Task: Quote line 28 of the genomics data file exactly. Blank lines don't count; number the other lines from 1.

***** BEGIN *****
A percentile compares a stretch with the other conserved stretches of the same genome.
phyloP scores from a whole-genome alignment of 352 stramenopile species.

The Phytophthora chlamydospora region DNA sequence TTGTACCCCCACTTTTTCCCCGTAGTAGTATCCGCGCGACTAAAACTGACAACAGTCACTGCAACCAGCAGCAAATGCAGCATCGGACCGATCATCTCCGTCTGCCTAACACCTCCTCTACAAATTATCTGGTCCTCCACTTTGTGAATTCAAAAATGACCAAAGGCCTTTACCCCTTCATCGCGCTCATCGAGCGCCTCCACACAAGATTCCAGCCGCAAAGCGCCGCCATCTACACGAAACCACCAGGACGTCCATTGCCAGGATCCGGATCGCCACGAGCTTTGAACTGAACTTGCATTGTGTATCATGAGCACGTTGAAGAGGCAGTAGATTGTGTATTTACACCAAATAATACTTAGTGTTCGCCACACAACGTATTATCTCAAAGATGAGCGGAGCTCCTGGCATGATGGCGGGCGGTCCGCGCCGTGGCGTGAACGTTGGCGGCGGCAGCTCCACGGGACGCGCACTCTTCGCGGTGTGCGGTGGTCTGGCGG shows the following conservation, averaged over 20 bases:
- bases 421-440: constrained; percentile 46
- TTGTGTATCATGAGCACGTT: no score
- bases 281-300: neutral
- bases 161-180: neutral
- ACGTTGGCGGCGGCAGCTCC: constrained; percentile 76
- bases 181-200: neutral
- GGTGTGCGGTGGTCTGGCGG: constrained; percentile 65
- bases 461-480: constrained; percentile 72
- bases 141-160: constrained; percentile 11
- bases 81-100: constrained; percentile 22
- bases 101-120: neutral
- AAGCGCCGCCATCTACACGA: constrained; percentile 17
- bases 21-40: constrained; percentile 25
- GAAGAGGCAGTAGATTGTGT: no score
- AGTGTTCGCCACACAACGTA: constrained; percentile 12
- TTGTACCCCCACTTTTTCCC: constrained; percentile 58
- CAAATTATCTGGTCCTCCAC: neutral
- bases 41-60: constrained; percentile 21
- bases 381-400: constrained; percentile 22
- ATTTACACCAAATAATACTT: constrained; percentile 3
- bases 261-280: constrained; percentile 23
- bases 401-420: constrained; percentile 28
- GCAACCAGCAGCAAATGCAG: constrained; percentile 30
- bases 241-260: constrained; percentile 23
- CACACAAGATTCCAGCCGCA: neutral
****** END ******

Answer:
- CACACAAGATTCCAGCCGCA: neutral